As told to Joshua Maloni
"I'm 73 - and I brag about it," Dotty Gara says. "I was supposed to die when I was 40."
In fact, Gara, a Lewiston resident since 2000, could've died a few times since she crossed life's proverbial hill. Instead, she became a survivor - and in inspiration for others who are fighting sickness or disease.
Here is Dotty's story:
"When I was 10 years old, I met my husband at a birthday party, and I never dated anyone else," she says of her deceased husband, Frank. Ten years later, the two were wed - on May 10, 1958, which was Dotty's birthday.
On March 6, 1959, Dotty and Frank gave birth to a son, Dominick. Arriving three months early, Dominick weighed less than 3 pounds and had to remain at Mount St. Mary's Hospital for two months.
The Garas lived a quiet life in Niagara Falls for the next 20 years. But in 1980, Dotty experienced the first of what would become a string of major health problems. Remarkably, each occurrence was paired with something wonderful.
"I had lung cancer when I was 40," Dotty says. "I was told I had at the most a year, year and a half to live. It was stage 4. So, they operated; they took the (right) lung out. And I had chemo and I had radiation. And I said to my husband, 'You know what? You're not going to want to stay in this house when I die.' I said, 'I want to sell it, and I want to travel.' He said, 'Why? Where do you want to go?' I said, 'I want to go to Sicily, to see where my dad was born.' 'I'll never go there,' he said. I says, 'OK.'
"So we sold the house, moved into an apartment. I went back to work so I didn't have to use any of the little bit that we cleared on the house. While I was selling my house, a lady from across the street came over. She said, 'Can I ask you why you're selling?' I didn't tell her anything about my health. I said, 'Oh, I just want to travel.' 'Oh,' she says, 'you and your husband?' I said, 'No, he won't go where I want to go.' She said, 'Why? Where do you want to go?' I said, 'Sicily. I've been dying to go there!' From that day on, her and I, we did a lot of traveling together.
"We went over to Italy. We got down to get the boat to go over to Sicily. (The Italians) went on strike. So I never got there. It's been on my bucket list.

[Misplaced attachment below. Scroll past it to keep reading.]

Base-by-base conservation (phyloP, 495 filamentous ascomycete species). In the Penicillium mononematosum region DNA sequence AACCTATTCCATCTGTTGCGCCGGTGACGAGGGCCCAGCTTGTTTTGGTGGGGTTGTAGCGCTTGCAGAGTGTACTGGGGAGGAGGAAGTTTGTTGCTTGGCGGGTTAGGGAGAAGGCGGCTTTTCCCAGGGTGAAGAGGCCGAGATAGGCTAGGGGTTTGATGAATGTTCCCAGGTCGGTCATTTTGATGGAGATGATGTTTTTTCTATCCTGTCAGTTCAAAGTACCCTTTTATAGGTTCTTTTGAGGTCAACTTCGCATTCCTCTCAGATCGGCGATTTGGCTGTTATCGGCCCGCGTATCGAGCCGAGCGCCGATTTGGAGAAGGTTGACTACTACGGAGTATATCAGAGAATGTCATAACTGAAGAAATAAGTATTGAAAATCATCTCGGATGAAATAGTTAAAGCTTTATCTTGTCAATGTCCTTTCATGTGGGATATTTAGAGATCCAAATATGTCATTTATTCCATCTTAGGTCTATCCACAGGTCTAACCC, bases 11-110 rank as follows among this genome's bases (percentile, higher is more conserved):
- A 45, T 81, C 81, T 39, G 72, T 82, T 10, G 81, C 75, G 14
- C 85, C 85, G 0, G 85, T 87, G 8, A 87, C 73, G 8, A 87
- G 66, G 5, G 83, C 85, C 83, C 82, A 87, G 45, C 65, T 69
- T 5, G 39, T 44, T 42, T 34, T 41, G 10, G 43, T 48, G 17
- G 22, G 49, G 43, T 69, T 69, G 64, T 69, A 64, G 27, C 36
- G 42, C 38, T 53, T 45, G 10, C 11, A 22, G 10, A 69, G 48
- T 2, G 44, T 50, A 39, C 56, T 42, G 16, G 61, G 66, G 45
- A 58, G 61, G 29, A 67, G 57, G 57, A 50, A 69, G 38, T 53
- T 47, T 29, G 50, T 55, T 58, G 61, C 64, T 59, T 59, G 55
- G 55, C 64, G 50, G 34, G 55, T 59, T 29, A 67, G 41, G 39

"So (I) came back, and I had more chemo. And then I said to her, 'You know, I'm a golfer. I would love to see St. Andrew's.' She said, 'Where's that?' I said, 'Scotland.' (She said,) 'Oh, that's right next door to Ireland. That's where my people are from.' So we did Scotland and Ireland. (1981)
"And while I was on the tour bus, a gentleman came up to me. He said, 'I hear you're a golfer.' I said, 'Well, my definition of a golfer is probably a lot different than yours.' He said, 'Well, what is it?' I said, 'When the ball goes where I don't like it, I pick it up and put it where I want it.' He said, 'Ooh, that'll work. Be ready tomorrow at 7:30, we have a tee time at St. Andrew's.'
"I golfed St. Andrew's. I couldn't believe it. (I) came back, and then they told me that the cancer had spread to the shoulder. So, I had to have part of the shoulder removed, and went under chemo and cobalt again." (1983)
Dotty also had a tumor on her thyroid, and could've lost her voice. So, she took sign language classes.
"I lost my job because of all this going on - the health problems," she says. "So, I said, 'I'll go to (Niagara County) Community College and take some classes.' (1984)
"So I went back to school, and then in January I said to (Frank), 'You know, I don't think I'm going to die. We better find another house.' So we did. We moved back to the City of Niagara Falls. And in June, I had brain surgery with a stroke on my right side. (1985)
"I said, 'Oh my god.' I says, 'I've got to be able to drive to go to school; it's my last semester.' And Dr. Yu did the surgery. He said, 'No, no, no. You no drive; no drive.' Well I did. I drove and I graduated. And I started working with the Niagara Falls Convention and Visitors Bureau. And I became the tourism and sales manager there."
Having survived the premature birth of their son, and Dotty's illnesses, the Garas were seemingly in the clear.
"Well then, 1996, November, I came home from work," Dotty continues. "I went in the house. There was a note on the cupboard. It was from my husband. He says, 'I'm real sorry that I've done this.' And I thought, 'What's he talking about?' And I went in the basement, I went upstairs - I looked all over for him."